Two approaches to northern [Ontario] mines – Thunder Bay Chronicle-Journal Editorial (October 19, 2012)

The Thunder Bay Chronicle-Journal is the daily newspaper of Northwestern Ontario.

IT has become standard procedure for campaigning politicians to change their minds once in office — if they ever had any intention of keeping some promises in the first place. “Read my lips, no new taxes,” was George H.W. Bush’s way of phrasing it, but many seeking office in Canada have done the same. Departing Ontario Premier Dalton McGuinty said as much in advance of the 2003 election campaign, only to introduce the Ontario Health Premium, the largest tax increase in post-war Ontario.

Pauline Marois sees things another way, at least in so far as northern Quebec is concerned. Running against Liberal Jean Charest, the Parti Quebecois leader had little good to say about his signature regional development policy, Plan Nord, which seeks to stimulate industrial activity north of the 49th parallel. But now that Marois is premier, and with mining potential that may be on a par with that in Northern Ontario, Marois is allowing for the possibility of tax incentives to attract mining projects to Quebec’s Far North.

The difference between Quebec and Ontario’s approach is important because it signals the McGuinty government’s unwillingness to engage in hard bargaining in spite of holding the high cards.

Marois has stipulated that in order to be eligible for the tax credits she once eschewed, mining companies would have to process their ore in Quebec. This, of course, results in far greater economic benefit to the host region and province than if raw ore is shipped elsewhere — usually to low-cost, low-wage places chosen by companies to maximize profits.

This has become a key question concerning the fate of the so-called Ring of Fire mineral deposits far to the north of Lake Superior. At least it is a question posed by those who want Ontario to make the most of the immense economic activity that will flow from a dozen or more major mineral finds now being explored or developed. But the provincial government has so far refused to make Ontario processing a requirement of Ontario mining permits.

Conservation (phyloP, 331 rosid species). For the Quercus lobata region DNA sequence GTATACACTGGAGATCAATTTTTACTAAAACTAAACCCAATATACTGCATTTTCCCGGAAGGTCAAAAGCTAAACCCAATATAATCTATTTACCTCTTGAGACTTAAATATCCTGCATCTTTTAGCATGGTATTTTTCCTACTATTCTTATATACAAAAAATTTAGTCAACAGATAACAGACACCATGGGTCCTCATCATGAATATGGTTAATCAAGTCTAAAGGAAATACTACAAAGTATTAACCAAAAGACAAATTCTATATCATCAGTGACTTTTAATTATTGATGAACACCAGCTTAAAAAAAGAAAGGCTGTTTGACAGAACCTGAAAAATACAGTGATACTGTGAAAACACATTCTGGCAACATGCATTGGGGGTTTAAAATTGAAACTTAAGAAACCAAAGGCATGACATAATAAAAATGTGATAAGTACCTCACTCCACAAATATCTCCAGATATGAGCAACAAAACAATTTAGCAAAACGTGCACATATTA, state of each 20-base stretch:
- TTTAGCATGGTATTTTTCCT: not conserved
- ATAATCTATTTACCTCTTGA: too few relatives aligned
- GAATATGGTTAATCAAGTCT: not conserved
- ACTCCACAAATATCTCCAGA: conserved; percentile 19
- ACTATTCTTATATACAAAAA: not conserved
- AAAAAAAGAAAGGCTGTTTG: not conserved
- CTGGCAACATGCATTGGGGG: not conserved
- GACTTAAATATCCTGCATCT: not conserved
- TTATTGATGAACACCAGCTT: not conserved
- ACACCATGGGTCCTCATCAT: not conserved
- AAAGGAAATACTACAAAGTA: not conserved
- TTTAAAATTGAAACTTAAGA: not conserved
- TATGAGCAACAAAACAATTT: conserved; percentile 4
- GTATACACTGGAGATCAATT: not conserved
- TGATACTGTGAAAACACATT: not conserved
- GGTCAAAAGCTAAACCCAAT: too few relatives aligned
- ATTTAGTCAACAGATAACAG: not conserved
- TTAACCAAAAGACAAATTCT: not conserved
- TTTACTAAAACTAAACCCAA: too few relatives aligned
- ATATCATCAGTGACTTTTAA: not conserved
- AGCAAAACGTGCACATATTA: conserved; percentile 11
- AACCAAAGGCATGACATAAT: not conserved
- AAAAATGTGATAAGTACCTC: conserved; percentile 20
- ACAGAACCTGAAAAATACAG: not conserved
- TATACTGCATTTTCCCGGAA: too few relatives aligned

CBC recently reported that Cliffs Natural Resources has not necessarily settled on Sudbury as the site for its chromite smelter as the company seeks the best deal it can get, especially around energy pricing. Quebec’s hydro prices are considerably lower than Ontario’s. With Marois musing aloud about tax credits in return for localized mineral processing, the possibility may occur to Cliffs to build a smelter in northern Quebec to process Northern Ontario minerals for the sake of cheap energy alone. A side deal for partial tax relief for building a smelter in Quebec, even though it wouldn’t process Quebec ore, does not seem beyond consideration by the PQ.

Quebec’s new government has also proposed making mining companies share more of their royalties with the province and get something in return for public investments in roads and other infrastructure needed to access remote mining sites and get the ore out.

A study conducted by Lakehead University predicts the total value of metals and mineral potential from among just nine proven and promising deposits at $135 billion. It foresees creation of more than 20,000 jobs, much the same as Quebec does under Plan Nord. But Quebec appears determined to make more of its northern mining potential than Ontario does by requiring more of the companies that want the ore in return for tax credits and cheaper electricity pricing. Ontario could learn something, even from the sovereigntist PQ.